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D.C. lead exposure details still unclear

  |   Jan. 31, 2009 at 2:29 PM
WASHINGTON, Jan. 31 (UPI) -- The number of children affected by an increase years ago in the lead levels of water supplies in the District of Columbia is still unknown, U.S. scientists say.

A new study of the District of Columbia water crisis that took place between 2001 and 2004 was unable to accurately pinpoint the number of likely victims, with estimations ranging from 700 to tens of thousands, The Washington Post said Saturday.

"We suspect that there are thousands, and possibly tens of thousands, of children who have experienced harm as a result of increased lead exposure," lead-poisoning expert Bruce P. Lanphear of Canada's Simon Fraser University said of the Washington crisis.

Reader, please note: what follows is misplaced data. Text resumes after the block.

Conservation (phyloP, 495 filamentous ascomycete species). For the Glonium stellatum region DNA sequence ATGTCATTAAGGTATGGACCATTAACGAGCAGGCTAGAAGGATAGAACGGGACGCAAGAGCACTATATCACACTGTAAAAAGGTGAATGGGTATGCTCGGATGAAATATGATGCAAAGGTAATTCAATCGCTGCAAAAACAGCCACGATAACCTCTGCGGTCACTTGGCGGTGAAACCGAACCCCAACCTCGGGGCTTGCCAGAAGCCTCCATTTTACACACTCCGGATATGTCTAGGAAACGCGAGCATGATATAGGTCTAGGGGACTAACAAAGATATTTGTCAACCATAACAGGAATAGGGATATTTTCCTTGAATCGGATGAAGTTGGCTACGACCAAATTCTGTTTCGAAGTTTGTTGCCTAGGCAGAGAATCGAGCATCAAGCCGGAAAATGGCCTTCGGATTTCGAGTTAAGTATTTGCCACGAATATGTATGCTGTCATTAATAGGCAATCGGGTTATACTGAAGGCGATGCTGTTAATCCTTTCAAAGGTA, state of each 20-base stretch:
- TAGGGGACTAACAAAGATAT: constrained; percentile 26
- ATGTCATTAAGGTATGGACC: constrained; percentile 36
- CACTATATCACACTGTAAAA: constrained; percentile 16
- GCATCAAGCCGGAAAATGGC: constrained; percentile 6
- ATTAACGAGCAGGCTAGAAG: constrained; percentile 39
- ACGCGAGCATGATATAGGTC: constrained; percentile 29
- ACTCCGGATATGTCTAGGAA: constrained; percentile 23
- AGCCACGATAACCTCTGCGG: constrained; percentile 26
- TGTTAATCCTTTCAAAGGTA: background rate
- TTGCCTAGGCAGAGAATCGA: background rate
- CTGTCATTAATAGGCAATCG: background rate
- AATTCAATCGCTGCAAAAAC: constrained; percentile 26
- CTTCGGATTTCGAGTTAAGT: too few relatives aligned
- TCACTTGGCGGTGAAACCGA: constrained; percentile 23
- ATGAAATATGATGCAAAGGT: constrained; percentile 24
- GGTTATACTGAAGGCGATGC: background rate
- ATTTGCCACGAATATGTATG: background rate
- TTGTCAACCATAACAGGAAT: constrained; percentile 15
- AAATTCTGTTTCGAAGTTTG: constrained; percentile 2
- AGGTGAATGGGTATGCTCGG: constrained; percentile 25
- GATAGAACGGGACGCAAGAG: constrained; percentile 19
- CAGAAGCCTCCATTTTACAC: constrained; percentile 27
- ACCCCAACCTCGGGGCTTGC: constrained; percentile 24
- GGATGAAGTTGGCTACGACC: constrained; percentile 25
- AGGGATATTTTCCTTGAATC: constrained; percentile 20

Epidemiologist Dana Best of the Children's National Medical Center said such lead exposure could potentially result in the loss of up to four intelligence quotient points in children.

Children could also be at greater risk for behavioral problems if they were exposed, the Post reported.

The study published in the journal, Environmental Science & Technology, focused on more than 28,000 blood-lead tests taken in Washington between 1999 and 2007.

Topics: Simon Fraser
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